Unexpected wage growth was the detail of the monthly jobs report that grabbed headlines last Friday, with average hourly earnings rising 0.3 percent from a month earlier and 2.9 percent from a year earlier. That would mean this was the strongest wage growth since mid-2009. President Trump has bragged about this repeatedly over the last week.
But the reality is this: in the long term, wages haven’t moved as much as expected for an economy with such low unemployment. Economists told ThinkProgress that it’s wise to be cautious about celebrating wage growth right now.
“Despite a bump in wages this report, the wage growth for non-supervisory/production workers has remained relatively constant and did not bump up this period. These are the workers who seem to be benefiting the least from the strong economy,” said Sandra Black, a nonresident senior fellow with the Economic Studies program at Brookings and professor of economics at the University of Texas at Austin.
Jay Shambaugh, a senior fellow in Economic Studies at the Brookings Institution and professor of economics and international affairs at George Washington University, said that if the minimum wage hike from 18 states in January had really affected wages the way people hoped, the numbers should have reflected that. But this month, the numbers did not show that, although Shambaugh said it’s possible it is a seasonal adjustment.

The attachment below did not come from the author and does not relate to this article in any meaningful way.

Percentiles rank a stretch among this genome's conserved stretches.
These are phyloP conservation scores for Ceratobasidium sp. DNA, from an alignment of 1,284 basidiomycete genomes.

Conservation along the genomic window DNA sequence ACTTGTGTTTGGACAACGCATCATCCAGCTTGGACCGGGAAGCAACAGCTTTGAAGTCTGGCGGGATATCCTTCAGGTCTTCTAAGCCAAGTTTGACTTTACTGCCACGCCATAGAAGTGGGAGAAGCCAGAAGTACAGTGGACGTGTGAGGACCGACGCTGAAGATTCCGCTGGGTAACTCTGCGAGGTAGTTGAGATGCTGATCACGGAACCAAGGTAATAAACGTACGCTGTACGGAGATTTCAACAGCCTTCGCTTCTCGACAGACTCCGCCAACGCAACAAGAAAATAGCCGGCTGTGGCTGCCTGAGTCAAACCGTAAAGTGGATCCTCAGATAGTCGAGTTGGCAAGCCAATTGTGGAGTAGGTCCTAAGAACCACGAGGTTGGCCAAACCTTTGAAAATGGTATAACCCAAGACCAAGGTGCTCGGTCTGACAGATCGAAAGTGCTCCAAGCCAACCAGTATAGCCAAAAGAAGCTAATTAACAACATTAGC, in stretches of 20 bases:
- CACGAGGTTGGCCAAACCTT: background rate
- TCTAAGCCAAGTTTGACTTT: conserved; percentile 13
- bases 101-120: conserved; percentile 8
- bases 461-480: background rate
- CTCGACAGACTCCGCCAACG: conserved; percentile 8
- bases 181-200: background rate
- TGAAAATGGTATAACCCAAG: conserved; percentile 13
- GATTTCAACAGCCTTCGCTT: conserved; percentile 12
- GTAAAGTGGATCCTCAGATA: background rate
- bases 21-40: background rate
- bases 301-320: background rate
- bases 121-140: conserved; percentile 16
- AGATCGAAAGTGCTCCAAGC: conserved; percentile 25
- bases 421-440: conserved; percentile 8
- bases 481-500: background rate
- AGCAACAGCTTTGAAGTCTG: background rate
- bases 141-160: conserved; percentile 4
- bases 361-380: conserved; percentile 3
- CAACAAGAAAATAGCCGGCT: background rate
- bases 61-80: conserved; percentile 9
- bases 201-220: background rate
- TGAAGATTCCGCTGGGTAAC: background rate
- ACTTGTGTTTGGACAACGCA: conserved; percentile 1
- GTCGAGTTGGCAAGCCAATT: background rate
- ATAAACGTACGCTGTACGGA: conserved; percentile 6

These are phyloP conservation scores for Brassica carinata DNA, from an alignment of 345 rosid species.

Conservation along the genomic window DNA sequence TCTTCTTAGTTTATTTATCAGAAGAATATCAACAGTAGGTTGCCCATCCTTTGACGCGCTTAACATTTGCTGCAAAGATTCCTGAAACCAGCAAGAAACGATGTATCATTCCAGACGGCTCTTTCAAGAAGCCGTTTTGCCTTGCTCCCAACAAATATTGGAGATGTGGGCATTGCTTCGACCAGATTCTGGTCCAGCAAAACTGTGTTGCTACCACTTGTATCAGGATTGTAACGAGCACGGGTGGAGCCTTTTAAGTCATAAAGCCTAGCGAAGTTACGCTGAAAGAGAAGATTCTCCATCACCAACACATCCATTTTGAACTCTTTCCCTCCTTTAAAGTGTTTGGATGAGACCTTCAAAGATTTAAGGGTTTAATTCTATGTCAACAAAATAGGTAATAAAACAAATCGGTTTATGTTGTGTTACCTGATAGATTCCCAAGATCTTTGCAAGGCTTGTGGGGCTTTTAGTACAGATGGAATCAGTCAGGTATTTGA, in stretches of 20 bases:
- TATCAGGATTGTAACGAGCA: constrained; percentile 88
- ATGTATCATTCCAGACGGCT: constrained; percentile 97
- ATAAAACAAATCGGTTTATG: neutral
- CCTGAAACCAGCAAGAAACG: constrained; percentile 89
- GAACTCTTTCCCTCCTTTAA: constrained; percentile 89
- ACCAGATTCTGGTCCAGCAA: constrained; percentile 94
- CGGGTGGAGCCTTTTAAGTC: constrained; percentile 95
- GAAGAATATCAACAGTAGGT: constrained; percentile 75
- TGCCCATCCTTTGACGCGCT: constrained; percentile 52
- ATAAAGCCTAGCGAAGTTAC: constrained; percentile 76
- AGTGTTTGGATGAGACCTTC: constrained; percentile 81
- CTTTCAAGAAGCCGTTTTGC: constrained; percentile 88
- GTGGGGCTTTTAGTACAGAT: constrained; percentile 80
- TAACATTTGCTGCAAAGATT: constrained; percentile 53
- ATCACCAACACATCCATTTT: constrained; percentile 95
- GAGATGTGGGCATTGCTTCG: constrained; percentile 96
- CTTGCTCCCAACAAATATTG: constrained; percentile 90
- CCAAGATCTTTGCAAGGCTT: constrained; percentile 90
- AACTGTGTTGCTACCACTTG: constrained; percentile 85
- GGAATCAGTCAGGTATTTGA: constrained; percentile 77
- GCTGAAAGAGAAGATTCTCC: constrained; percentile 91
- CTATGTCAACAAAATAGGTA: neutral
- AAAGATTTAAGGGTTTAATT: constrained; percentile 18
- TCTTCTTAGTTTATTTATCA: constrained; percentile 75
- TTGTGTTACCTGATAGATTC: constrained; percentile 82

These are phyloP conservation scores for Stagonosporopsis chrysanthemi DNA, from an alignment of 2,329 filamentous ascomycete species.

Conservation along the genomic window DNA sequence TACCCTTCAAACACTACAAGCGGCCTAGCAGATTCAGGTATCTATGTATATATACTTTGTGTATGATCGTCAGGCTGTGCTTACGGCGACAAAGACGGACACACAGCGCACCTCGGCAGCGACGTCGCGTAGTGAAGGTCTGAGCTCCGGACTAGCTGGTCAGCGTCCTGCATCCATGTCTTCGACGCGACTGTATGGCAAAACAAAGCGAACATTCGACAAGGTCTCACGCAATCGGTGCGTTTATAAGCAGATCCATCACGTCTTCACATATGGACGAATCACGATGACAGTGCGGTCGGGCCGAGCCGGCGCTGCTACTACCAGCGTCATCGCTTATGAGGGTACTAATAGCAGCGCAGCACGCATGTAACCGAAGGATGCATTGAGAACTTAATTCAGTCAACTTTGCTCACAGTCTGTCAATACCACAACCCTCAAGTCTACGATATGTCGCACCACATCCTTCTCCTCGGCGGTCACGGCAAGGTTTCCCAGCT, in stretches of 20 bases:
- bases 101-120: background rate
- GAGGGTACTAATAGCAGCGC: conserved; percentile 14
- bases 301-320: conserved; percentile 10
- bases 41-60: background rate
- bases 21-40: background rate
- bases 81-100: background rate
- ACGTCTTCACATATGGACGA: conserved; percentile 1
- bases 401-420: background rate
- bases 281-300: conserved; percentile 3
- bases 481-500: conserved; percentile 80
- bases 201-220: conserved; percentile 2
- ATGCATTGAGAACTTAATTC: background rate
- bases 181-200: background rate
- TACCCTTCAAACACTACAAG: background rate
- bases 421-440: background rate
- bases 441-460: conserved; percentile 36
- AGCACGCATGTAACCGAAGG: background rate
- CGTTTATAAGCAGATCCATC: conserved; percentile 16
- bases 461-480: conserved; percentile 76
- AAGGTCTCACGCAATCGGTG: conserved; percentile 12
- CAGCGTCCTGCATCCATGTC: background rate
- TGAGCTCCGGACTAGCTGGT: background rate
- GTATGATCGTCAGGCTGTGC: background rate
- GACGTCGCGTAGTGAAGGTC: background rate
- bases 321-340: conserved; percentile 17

“It’s right around where it has been, so if you thought it was the minimum wage hike, you would have expected it to hit the lower wage workers and even more disproprotionately than the high-wage workers,” Shambaugh said he expected to see a significant change for leisure and hospitality workers, “which is really where you think you’re going to see the minimum wage jumps hit because their average wages are so much lower,” Shambaugh said. “But on a month-to-month basis, their wages didn’t go up much at all,” Shambaugh said.
The long-term picture for wage growth has been grim. U.S. wages were only 10 percent higher in 2017 than in 1973, and according to the Hamilton Project, it has mostly benefited folks at the top of the income distribution. When looking at real wage gains — or wages adjusted for inflation — 0.7 percent a year since the beginning of the Great Recession isn’t enough for people’s living standards to rise, Shambaugh said.
A number of factors have contributed to this stagnation, including globalization, declines in unions and other labor institutions, technological changes, and a decrease in what is called business dynamism, or the expansion, contraction, failure, and creation of businesses that both creates and kills jobs. Workers are also switching jobs at a lower rate. Lack of worker mobility has been another factor in stagnant wages. Workers have been less likely to move to new places or to new jobs. Americans who moved from one state to another fell from 3.8 percent in 1990 to less than 2 percent in 2016. The new tax law — which for the next eight years won’t allow people to deduct moving expenses — isn’t going to help.
Recent research shows how labor market monopsony, or buyer power among employers, affects workers’ wages. When employers aren’t competing with each other for workers, they can pay workers lower wages and too often, workers are stuck with them. A 2017 study looked at concentrated labor markets, or markets where only a few firms dominate hiring, and found a decline in wages. Using data from CareerBuilder.com, researchers calculated labor market concentration for more than 8,000 occupational labor markets and found that going from the 25th percentile to the 75th percentile in concentration is associated with a 15 percent to 25 percent decline in wages.